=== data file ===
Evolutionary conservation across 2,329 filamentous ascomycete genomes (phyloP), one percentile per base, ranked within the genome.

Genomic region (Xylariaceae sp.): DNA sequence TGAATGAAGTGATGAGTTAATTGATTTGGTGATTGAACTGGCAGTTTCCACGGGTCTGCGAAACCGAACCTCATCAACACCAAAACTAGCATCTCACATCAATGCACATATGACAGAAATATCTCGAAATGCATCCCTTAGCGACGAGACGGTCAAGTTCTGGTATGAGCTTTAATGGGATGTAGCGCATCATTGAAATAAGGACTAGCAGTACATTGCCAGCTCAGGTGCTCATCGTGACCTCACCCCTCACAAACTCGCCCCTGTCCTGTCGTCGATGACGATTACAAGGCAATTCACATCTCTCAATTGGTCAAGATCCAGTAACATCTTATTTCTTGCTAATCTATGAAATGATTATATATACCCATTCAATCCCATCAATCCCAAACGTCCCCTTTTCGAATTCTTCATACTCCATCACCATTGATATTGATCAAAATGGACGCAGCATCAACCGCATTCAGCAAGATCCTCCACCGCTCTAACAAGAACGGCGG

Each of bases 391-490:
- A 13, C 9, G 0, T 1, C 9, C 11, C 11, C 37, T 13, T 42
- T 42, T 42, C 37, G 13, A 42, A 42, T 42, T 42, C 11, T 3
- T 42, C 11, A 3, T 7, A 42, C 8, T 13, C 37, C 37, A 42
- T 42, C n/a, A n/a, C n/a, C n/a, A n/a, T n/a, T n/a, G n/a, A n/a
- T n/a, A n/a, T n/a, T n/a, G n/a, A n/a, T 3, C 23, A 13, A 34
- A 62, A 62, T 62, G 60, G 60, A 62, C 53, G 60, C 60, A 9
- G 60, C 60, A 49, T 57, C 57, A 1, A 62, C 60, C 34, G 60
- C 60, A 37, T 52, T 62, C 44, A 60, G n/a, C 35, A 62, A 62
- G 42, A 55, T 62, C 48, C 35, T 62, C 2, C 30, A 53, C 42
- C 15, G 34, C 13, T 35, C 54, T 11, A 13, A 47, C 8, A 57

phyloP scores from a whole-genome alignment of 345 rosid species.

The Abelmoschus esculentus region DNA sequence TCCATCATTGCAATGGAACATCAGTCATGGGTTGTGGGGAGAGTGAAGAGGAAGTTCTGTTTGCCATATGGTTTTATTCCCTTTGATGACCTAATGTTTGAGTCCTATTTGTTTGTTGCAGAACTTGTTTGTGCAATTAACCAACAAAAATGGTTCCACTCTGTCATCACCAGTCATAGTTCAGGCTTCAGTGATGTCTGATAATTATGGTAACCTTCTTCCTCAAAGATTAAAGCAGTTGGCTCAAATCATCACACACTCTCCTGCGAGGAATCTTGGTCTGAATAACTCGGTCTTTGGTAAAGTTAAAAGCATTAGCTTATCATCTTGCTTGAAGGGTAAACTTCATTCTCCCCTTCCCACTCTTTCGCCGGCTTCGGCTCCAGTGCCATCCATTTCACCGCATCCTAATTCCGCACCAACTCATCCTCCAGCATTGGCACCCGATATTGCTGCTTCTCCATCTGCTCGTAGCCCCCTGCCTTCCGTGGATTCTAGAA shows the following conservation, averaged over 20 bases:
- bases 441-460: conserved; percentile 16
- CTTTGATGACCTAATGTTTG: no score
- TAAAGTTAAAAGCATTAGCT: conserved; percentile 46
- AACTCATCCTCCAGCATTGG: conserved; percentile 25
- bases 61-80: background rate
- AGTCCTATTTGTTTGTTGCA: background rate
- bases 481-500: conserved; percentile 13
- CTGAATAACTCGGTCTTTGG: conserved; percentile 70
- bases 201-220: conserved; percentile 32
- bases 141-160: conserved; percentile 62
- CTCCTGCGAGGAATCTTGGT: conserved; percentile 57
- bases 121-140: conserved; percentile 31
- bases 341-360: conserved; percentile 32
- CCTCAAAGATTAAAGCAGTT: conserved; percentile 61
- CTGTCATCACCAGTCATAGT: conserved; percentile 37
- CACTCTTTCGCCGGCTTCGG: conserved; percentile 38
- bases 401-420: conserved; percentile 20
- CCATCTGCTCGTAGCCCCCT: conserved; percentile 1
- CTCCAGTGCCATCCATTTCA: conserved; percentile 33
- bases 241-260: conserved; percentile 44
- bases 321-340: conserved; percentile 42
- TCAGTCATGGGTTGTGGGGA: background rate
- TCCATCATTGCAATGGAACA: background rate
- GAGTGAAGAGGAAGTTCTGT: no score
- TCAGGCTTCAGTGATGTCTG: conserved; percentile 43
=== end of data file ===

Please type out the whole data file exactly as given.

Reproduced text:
Evolutionary conservation across 2,329 filamentous ascomycete genomes (phyloP), one percentile per base, ranked within the genome.

Genomic region (Xylariaceae sp.): DNA sequence TGAATGAAGTGATGAGTTAATTGATTTGGTGATTGAACTGGCAGTTTCCACGGGTCTGCGAAACCGAACCTCATCAACACCAAAACTAGCATCTCACATCAATGCACATATGACAGAAATATCTCGAAATGCATCCCTTAGCGACGAGACGGTCAAGTTCTGGTATGAGCTTTAATGGGATGTAGCGCATCATTGAAATAAGGACTAGCAGTACATTGCCAGCTCAGGTGCTCATCGTGACCTCACCCCTCACAAACTCGCCCCTGTCCTGTCGTCGATGACGATTACAAGGCAATTCACATCTCTCAATTGGTCAAGATCCAGTAACATCTTATTTCTTGCTAATCTATGAAATGATTATATATACCCATTCAATCCCATCAATCCCAAACGTCCCCTTTTCGAATTCTTCATACTCCATCACCATTGATATTGATCAAAATGGACGCAGCATCAACCGCATTCAGCAAGATCCTCCACCGCTCTAACAAGAACGGCGG

Each of bases 391-490:
- A 13, C 9, G 0, T 1, C 9, C 11, C 11, C 37, T 13, T 42
- T 42, T 42, C 37, G 13, A 42, A 42, T 42, T 42, C 11, T 3
- T 42, C 11, A 3, T 7, A 42, C 8, T 13, C 37, C 37, A 42
- T 42, C n/a, A n/a, C n/a, C n/a, A n/a, T n/a, T n/a, G n/a, A n/a
- T n/a, A n/a, T n/a, T n/a, G n/a, A n/a, T 3, C 23, A 13, A 34
- A 62, A 62, T 62, G 60, G 60, A 62, C 53, G 60, C 60, A 9
- G 60, C 60, A 49, T 57, C 57, A 1, A 62, C 60, C 34, G 60
- C 60, A 37, T 52, T 62, C 44, A 60, G n/a, C 35, A 62, A 62
- G 42, A 55, T 62, C 48, C 35, T 62, C 2, C 30, A 53, C 42
- C 15, G 34, C 13, T 35, C 54, T 11, A 13, A 47, C 8, A 57

phyloP scores from a whole-genome alignment of 345 rosid species.

The Abelmoschus esculentus region DNA sequence TCCATCATTGCAATGGAACATCAGTCATGGGTTGTGGGGAGAGTGAAGAGGAAGTTCTGTTTGCCATATGGTTTTATTCCCTTTGATGACCTAATGTTTGAGTCCTATTTGTTTGTTGCAGAACTTGTTTGTGCAATTAACCAACAAAAATGGTTCCACTCTGTCATCACCAGTCATAGTTCAGGCTTCAGTGATGTCTGATAATTATGGTAACCTTCTTCCTCAAAGATTAAAGCAGTTGGCTCAAATCATCACACACTCTCCTGCGAGGAATCTTGGTCTGAATAACTCGGTCTTTGGTAAAGTTAAAAGCATTAGCTTATCATCTTGCTTGAAGGGTAAACTTCATTCTCCCCTTCCCACTCTTTCGCCGGCTTCGGCTCCAGTGCCATCCATTTCACCGCATCCTAATTCCGCACCAACTCATCCTCCAGCATTGGCACCCGATATTGCTGCTTCTCCATCTGCTCGTAGCCCCCTGCCTTCCGTGGATTCTAGAA shows the following conservation, averaged over 20 bases:
- bases 441-460: conserved; percentile 16
- CTTTGATGACCTAATGTTTG: no score
- TAAAGTTAAAAGCATTAGCT: conserved; percentile 46
- AACTCATCCTCCAGCATTGG: conserved; percentile 25
- bases 61-80: background rate
- AGTCCTATTTGTTTGTTGCA: background rate
- bases 481-500: conserved; percentile 13
- CTGAATAACTCGGTCTTTGG: conserved; percentile 70
- bases 201-220: conserved; percentile 32
- bases 141-160: conserved; percentile 62
- CTCCTGCGAGGAATCTTGGT: conserved; percentile 57
- bases 121-140: conserved; percentile 31
- bases 341-360: conserved; percentile 32
- CCTCAAAGATTAAAGCAGTT: conserved; percentile 61
- CTGTCATCACCAGTCATAGT: conserved; percentile 37
- CACTCTTTCGCCGGCTTCGG: conserved; percentile 38
- bases 401-420: conserved; percentile 20
- CCATCTGCTCGTAGCCCCCT: conserved; percentile 1
- CTCCAGTGCCATCCATTTCA: conserved; percentile 33
- bases 241-260: conserved; percentile 44
- bases 321-340: conserved; percentile 42
- TCAGTCATGGGTTGTGGGGA: background rate
- TCCATCATTGCAATGGAACA: background rate
- GAGTGAAGAGGAAGTTCTGT: no score
- TCAGGCTTCAGTGATGTCTG: conserved; percentile 43